‘I’m so confused. I really don’t know what crime we committed.’
We heard from Daniel* briefly in our previous article, The Pandemic’s Hidden Victims. He remains in detention at Pournara detention centre and has recently been told that he will be there permanently. He has committed no offence, but he spends every day under police guard, not permitted to leave the camp at any time. This is unlawful according under international law.
Daniel is a human being, who deserves dignity. Here is his story…
Daniel was forced to leave Nigeria in early 2019. Upon arrival in Cyprus he immediately applied for asylum. His case has remained open ever since.
‘Life has been complicated for me in Cyprus.’
Asylum seekers in Cyprus are only allowed to apply for a limited number of (low paid) jobs, and finding work is hard. Even if they find work, the Labour Office will not necessarily approve it. They have to rely on meagre government handouts in order to get by. That is mostly in the form of vouchers that can only be used in certain stores, a demeaning and expensive form of support.
Daniel is also one of many who has faced overt discrimination:
‘Life has been up and down, sometimes too hard for me to handle. Finding somewhere to live as a Nigerian is very difficult. I still don’t know why it is that way. Even when you have your money to pay for the apartment, once the landlord of the house knows you are African, they just say no.’
Daniel has been moved from one form of accommodation to another. After the asylum service moved him to Ayia Napa, he and his flatmates were visited by representatives of the Asylum Service and Welfare Office. They were told that they were to be moved to Pournara, a camp situated at Kokkinotrimithia, just outside of Nicosia.
Official statements from the Interior Ministry said that asylum seekers were being detained for public health reasons in the face of the coronavirus pandemic, but the government officials gave Daniel and his friends a hint of another possible reason.
‘They came to our apartment and started saying the government said the country’s economy had gone down, and that it can’t afford to continue giving us benefits.’
They were offered 750 euros if they would leave the country voluntarily. Otherwise, they would be held in detention for an indefinite period. When we asked Daniel what he would do if forced to go back to his home country his answer was simple:
‘That would be the end of my life.’
They were told they had a few days to prepare, but the next day the police arrived, accompanied by government officials and people from the UN. 24 hours after receiving the news, the men were removed from their apartment by force. They were told to sign contracts permitting their transfer and were then bundled into a bus heading for the camp.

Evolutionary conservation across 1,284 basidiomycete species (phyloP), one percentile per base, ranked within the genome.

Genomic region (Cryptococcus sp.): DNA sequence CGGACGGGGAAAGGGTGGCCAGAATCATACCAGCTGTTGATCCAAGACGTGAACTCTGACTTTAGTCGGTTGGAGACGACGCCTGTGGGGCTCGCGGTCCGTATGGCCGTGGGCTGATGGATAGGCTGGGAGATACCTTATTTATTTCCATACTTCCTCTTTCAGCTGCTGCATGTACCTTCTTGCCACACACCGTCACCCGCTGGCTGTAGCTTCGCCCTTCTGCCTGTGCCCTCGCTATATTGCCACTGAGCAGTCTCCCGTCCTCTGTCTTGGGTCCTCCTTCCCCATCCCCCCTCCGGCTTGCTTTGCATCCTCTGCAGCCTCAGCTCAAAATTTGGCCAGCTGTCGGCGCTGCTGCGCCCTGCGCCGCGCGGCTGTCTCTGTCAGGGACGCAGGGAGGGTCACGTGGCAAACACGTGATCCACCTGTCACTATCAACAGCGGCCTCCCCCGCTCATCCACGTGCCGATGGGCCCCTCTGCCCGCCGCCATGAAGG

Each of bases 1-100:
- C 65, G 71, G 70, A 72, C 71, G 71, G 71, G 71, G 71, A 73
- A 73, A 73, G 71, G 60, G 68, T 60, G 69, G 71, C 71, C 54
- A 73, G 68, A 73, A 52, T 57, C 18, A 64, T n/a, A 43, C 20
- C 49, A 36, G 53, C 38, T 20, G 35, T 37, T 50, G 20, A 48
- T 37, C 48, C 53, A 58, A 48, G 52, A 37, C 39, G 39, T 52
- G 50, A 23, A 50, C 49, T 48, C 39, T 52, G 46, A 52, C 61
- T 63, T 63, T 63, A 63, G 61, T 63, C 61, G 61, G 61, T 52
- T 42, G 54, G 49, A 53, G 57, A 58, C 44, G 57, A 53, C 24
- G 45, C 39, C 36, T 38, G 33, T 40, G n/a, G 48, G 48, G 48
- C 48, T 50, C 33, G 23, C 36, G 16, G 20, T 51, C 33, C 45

They found conditions in the camp to be harsh. The overcrowded tents are too hot in the day, and too cold at night. Daniel gets chest pains and finds it difficult to breathe in the afternoon heat. Temperatures are already well over 30°C and can regularly climb to over 40°C. Medical care is minimal.
They are under constant police guard behind razor wire fences:
‘I am not allowed to leave the camp. If I try to leave I will be forced back by the police.’
He says that some of the police can be friendly, but others have displayed racist behaviour.
A few weeks ago, Daniel said,
‘I feel worse than a prisoner, because of the way we are treated here. We lack drinking water, they give us bread without water for breakfast. 80 people sharing five bathrooms and five toilets.’
Since then he has been moved to a section with even more people. He now experiences depression and says that he’s giving up hope.
The camp’s inhabitants have mounted peaceful protests and a hunger strike at the living conditions. Police have responded with tear gas. On 24th May local people came to the outside of the camp to mount their own protest, soon followed by similar events in the capital, Nicosia. The government branded these protests as ‘concerning’, but for Daniel and others it meant something more:
‘We were really happy seeing Cypriot people fighting for us. They made me feel human and I’m so proud of the people who took their time and effort to do that.’
Just as the country’s lockdown was coming to an end, the Interior Ministry announced that no-one would be allowed to enter or exit the camp due to an outbreak of scabies. Daniel and others in the camp dispute this claim and believe that it’s just another excuse to keep them there.
On 4th June Daniel’s name was called out by camp authorities. They told him that he would be staying permanently.
‘They never explained why.’
There are rumours in the camp that the government is planning to deport them. Judging from statements made by the Interior Ministry, the government does indeed have plans to deport people from the camps. Daniel should be safe, as he has his documents, but in times like these it’s impossible to tell.
Daniel is a human being. He is a talented artist, and would like to open his own art gallery in Cyprus one day. He has spent much of his time volunteering at Refugee Support’s Dignity Centre in Nicosia and is known for his kindness and generosity. He longs for little more than the ability to have his own career and to start a family. He has dignity.
His life matters.
* – Daniel is an alias. His name and certain minor details have been changed for his own protection.